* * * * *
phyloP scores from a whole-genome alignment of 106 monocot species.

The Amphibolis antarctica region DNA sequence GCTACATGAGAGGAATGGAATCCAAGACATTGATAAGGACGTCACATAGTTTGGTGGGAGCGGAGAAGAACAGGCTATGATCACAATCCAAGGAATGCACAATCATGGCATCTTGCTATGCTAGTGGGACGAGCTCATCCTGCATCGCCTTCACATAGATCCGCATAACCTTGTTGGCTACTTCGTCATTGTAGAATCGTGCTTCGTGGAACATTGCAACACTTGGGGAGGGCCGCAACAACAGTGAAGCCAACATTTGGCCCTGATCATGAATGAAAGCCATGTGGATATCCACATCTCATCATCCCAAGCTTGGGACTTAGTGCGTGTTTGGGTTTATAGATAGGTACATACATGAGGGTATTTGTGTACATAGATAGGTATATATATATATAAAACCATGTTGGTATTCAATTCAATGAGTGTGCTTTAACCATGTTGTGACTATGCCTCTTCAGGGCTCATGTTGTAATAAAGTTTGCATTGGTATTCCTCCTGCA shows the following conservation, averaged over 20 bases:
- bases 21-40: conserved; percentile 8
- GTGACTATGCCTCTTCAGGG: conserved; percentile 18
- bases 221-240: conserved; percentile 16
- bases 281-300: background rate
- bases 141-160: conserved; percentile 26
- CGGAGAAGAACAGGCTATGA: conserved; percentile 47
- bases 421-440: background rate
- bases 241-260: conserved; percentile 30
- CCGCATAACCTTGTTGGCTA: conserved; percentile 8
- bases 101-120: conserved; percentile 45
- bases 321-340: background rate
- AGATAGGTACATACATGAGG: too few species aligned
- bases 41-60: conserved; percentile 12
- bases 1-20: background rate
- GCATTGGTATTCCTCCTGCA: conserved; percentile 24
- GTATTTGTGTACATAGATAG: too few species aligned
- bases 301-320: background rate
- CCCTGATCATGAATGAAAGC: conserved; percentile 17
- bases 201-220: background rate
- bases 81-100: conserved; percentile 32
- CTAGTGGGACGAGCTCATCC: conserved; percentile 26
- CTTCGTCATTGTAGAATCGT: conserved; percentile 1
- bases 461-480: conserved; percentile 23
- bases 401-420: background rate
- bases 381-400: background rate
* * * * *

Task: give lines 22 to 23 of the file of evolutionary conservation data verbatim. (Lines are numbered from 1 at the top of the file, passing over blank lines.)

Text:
- bases 81-100: conserved; percentile 32
- CTAGTGGGACGAGCTCATCC: conserved; percentile 26